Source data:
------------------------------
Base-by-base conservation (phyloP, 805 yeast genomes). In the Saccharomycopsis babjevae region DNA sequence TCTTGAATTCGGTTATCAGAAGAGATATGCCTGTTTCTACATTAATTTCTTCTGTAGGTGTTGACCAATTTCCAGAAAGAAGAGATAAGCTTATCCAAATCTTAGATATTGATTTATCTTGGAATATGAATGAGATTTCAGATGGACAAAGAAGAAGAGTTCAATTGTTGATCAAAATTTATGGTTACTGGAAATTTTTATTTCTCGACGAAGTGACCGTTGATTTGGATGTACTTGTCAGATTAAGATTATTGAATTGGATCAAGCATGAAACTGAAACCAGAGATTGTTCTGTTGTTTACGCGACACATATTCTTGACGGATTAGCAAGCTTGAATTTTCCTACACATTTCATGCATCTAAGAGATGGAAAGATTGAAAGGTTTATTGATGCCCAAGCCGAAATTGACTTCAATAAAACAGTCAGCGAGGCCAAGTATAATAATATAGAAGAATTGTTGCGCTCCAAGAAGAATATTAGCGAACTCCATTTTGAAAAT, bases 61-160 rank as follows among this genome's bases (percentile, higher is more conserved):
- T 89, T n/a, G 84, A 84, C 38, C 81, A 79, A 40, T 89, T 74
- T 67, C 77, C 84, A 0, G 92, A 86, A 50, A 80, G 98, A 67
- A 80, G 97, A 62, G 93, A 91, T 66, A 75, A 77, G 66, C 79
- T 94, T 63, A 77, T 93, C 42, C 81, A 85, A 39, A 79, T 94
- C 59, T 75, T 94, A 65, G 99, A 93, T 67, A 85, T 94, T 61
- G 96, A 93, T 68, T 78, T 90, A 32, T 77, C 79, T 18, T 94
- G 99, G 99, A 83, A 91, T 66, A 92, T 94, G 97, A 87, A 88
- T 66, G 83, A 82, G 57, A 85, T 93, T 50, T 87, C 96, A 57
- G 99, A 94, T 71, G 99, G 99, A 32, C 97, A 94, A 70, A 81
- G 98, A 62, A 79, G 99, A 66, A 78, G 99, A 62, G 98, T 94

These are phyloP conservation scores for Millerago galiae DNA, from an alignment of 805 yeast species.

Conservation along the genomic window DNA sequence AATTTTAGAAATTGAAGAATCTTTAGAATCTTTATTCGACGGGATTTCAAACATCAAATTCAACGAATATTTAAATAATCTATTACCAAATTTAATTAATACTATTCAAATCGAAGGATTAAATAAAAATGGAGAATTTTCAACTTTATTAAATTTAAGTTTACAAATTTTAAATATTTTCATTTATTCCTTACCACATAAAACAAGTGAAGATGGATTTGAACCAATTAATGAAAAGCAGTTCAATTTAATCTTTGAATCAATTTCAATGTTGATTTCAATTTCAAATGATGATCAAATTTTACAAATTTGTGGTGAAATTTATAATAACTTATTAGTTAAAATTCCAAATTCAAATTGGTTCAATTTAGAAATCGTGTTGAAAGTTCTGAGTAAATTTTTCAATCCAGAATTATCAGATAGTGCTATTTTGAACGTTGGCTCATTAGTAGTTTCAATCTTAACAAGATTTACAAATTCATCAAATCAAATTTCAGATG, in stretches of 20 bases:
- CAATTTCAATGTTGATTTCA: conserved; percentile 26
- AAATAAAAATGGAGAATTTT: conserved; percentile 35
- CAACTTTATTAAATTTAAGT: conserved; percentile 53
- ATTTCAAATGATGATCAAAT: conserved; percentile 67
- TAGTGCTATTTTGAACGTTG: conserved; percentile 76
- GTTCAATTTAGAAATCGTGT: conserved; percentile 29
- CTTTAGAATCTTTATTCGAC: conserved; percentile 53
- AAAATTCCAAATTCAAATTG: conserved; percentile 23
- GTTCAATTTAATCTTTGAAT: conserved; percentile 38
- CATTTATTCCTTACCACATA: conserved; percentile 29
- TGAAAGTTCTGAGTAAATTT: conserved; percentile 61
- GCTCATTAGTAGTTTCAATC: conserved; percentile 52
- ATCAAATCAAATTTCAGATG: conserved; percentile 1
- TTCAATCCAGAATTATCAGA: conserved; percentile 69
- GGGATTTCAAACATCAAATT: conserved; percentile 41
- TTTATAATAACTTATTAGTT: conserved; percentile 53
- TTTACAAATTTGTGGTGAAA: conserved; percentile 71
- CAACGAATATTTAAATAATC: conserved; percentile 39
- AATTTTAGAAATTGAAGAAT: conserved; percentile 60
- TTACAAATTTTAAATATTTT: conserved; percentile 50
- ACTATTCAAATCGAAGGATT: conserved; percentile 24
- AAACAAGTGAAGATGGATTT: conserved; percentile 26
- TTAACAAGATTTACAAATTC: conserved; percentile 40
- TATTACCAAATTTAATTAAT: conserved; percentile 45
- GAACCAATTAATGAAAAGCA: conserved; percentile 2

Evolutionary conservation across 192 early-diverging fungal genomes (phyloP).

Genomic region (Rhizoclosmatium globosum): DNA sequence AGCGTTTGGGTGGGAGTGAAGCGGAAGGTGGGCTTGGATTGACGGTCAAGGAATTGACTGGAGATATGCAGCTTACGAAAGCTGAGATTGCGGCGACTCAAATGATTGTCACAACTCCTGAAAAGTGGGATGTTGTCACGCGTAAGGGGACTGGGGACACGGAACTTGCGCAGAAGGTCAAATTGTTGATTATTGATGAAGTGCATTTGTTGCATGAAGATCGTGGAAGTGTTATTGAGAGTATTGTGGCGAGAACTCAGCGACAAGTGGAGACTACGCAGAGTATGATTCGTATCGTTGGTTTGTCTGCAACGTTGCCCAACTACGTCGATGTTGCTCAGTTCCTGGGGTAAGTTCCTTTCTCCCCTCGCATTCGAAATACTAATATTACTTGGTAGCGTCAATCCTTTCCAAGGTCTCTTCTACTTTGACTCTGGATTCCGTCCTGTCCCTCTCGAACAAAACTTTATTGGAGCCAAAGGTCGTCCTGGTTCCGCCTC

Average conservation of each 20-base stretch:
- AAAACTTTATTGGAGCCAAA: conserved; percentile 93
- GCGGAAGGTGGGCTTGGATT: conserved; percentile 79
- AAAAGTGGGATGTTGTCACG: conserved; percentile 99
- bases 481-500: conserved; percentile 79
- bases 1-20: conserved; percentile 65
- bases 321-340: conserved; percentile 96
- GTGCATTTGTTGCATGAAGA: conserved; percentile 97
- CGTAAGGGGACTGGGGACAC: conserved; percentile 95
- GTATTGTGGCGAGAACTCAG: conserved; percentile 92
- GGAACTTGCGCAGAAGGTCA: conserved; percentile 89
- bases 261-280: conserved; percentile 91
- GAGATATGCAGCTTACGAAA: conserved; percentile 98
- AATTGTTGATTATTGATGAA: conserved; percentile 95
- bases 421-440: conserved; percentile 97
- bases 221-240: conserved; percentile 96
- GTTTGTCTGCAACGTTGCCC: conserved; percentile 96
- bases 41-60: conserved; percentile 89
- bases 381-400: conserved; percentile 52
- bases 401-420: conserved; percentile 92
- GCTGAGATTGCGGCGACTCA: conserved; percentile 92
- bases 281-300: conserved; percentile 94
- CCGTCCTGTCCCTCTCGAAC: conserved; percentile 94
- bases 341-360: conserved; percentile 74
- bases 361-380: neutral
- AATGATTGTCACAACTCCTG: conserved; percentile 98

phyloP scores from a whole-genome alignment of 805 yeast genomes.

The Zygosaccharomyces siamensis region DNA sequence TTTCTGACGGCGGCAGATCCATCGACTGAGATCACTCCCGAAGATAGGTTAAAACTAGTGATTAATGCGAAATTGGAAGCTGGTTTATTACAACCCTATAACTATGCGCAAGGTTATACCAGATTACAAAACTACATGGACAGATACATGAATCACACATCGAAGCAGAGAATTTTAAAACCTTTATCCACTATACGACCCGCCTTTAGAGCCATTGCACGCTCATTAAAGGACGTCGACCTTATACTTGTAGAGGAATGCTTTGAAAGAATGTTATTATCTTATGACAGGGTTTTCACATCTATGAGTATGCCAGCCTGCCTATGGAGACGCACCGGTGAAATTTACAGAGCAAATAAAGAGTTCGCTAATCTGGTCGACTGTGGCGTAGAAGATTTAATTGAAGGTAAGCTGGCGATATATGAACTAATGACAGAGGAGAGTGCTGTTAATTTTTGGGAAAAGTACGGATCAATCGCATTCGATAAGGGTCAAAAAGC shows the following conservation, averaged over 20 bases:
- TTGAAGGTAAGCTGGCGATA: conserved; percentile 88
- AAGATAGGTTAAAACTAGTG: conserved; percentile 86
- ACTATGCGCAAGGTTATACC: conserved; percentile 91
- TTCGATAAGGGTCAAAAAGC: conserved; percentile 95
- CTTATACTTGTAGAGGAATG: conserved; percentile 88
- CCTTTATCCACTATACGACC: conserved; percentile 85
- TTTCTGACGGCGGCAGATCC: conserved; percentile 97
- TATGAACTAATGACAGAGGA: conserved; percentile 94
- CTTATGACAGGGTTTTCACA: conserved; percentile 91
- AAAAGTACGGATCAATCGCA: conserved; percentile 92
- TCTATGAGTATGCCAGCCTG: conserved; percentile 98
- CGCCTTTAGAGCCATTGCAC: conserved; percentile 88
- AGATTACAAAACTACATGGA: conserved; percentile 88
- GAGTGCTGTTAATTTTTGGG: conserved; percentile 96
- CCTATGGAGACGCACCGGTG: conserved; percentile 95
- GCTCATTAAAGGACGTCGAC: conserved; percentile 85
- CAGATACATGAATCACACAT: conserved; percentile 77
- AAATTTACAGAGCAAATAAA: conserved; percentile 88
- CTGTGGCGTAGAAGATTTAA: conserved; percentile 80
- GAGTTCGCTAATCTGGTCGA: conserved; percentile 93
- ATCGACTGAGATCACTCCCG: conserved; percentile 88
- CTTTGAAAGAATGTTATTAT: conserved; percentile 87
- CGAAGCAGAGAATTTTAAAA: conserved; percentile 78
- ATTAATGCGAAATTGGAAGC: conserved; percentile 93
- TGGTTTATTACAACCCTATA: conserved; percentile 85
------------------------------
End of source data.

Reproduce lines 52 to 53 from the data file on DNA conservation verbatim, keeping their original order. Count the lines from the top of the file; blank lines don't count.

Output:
- bases 261-280: conserved; percentile 91
- GAGATATGCAGCTTACGAAA: conserved; percentile 98